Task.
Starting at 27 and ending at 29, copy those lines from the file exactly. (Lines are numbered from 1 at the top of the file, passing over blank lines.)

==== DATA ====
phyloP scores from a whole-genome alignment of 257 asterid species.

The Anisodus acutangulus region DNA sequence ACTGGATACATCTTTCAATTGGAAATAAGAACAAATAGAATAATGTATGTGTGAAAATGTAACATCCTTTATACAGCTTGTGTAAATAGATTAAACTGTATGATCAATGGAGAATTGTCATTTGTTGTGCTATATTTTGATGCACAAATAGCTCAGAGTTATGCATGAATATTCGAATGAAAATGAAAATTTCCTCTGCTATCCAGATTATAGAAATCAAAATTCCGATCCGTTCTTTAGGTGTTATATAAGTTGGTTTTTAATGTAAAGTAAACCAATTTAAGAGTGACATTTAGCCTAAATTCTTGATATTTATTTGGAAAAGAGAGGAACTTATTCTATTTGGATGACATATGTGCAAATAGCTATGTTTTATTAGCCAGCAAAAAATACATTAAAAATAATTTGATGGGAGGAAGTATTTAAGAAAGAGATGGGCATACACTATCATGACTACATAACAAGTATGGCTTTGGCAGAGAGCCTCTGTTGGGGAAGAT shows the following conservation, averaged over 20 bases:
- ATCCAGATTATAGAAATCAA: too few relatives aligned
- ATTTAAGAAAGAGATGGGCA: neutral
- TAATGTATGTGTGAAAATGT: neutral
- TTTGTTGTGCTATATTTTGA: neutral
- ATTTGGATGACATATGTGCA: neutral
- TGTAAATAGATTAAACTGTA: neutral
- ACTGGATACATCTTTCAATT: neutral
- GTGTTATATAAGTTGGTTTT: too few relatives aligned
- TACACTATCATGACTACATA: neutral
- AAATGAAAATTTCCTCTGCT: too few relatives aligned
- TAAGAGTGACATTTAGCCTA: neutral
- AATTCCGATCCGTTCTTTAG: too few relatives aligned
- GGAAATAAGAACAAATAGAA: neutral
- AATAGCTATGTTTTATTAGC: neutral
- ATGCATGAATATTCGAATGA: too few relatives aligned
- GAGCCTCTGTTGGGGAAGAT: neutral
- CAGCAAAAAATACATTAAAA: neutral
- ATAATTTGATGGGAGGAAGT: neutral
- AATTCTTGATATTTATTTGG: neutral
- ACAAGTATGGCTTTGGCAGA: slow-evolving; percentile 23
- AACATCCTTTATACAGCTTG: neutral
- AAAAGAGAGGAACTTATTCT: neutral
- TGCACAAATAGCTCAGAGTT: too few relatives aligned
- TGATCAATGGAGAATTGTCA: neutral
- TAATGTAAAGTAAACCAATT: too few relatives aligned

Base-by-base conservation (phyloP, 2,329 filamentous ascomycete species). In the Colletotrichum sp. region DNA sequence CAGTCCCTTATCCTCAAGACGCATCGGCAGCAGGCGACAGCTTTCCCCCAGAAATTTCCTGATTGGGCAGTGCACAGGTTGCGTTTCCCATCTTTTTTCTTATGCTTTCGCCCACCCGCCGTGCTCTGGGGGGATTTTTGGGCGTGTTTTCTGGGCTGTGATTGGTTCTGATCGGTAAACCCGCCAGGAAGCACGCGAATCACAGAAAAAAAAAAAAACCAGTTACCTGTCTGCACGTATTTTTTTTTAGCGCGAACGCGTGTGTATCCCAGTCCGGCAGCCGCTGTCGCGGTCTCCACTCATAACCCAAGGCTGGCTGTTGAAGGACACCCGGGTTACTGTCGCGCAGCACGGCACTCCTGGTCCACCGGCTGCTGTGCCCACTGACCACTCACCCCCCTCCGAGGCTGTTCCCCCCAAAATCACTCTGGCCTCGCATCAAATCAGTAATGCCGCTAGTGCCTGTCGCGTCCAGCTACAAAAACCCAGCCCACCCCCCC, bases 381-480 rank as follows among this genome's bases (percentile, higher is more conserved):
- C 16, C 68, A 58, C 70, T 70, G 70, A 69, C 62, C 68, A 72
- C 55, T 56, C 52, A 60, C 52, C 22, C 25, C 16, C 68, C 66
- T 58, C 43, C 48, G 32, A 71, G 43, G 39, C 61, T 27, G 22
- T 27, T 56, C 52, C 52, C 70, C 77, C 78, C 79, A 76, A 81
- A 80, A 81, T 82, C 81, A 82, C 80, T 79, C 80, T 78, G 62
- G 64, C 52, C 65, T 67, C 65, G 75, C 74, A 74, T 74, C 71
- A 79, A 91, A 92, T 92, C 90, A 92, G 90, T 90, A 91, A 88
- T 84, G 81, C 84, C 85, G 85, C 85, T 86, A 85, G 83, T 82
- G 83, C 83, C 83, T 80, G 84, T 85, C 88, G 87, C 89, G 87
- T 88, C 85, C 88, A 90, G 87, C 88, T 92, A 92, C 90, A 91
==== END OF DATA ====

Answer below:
- TAATGTAAAGTAAACCAATT: too few relatives aligned

Base-by-base conservation (phyloP, 2,329 filamentous ascomycete species). In the Colletotrichum sp. region DNA sequence CAGTCCCTTATCCTCAAGACGCATCGGCAGCAGGCGACAGCTTTCCCCCAGAAATTTCCTGATTGGGCAGTGCACAGGTTGCGTTTCCCATCTTTTTTCTTATGCTTTCGCCCACCCGCCGTGCTCTGGGGGGATTTTTGGGCGTGTTTTCTGGGCTGTGATTGGTTCTGATCGGTAAACCCGCCAGGAAGCACGCGAATCACAGAAAAAAAAAAAAACCAGTTACCTGTCTGCACGTATTTTTTTTTAGCGCGAACGCGTGTGTATCCCAGTCCGGCAGCCGCTGTCGCGGTCTCCACTCATAACCCAAGGCTGGCTGTTGAAGGACACCCGGGTTACTGTCGCGCAGCACGGCACTCCTGGTCCACCGGCTGCTGTGCCCACTGACCACTCACCCCCCTCCGAGGCTGTTCCCCCCAAAATCACTCTGGCCTCGCATCAAATCAGTAATGCCGCTAGTGCCTGTCGCGTCCAGCTACAAAAACCCAGCCCACCCCCCC, bases 381-480 rank as follows among this genome's bases (percentile, higher is more conserved):
- C 16, C 68, A 58, C 70, T 70, G 70, A 69, C 62, C 68, A 72